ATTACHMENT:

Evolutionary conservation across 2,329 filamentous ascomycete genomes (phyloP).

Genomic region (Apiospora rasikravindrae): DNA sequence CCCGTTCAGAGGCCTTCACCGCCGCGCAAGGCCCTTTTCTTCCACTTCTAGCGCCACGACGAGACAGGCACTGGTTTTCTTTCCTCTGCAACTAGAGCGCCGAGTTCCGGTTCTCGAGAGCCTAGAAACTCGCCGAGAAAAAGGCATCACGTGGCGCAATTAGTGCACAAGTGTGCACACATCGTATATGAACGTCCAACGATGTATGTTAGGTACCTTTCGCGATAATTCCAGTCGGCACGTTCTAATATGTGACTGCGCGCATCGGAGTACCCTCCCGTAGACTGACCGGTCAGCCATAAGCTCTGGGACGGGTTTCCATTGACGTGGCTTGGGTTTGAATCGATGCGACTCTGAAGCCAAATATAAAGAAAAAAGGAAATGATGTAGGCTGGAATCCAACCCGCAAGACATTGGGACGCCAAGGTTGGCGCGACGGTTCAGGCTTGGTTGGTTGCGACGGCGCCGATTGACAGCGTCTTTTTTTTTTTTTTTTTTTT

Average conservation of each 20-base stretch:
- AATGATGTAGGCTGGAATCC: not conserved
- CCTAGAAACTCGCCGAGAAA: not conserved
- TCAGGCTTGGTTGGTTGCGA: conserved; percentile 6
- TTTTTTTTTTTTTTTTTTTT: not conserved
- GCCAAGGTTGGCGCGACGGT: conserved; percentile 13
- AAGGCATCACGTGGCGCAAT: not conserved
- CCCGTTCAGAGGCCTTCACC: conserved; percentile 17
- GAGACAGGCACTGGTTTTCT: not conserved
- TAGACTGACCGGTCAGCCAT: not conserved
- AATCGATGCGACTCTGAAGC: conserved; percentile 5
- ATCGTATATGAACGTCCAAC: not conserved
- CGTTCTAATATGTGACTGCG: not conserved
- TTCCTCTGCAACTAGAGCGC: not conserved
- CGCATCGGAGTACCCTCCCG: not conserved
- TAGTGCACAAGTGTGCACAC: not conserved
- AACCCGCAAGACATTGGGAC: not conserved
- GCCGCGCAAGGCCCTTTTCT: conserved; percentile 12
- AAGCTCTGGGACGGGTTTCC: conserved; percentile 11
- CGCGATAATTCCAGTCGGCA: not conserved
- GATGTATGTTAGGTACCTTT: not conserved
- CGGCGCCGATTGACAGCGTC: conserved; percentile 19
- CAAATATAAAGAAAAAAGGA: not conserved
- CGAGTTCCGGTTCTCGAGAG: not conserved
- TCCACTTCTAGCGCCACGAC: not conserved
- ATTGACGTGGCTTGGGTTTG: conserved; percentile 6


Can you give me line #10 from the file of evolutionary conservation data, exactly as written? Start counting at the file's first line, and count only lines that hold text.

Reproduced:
- CCCGTTCAGAGGCCTTCACC: conserved; percentile 17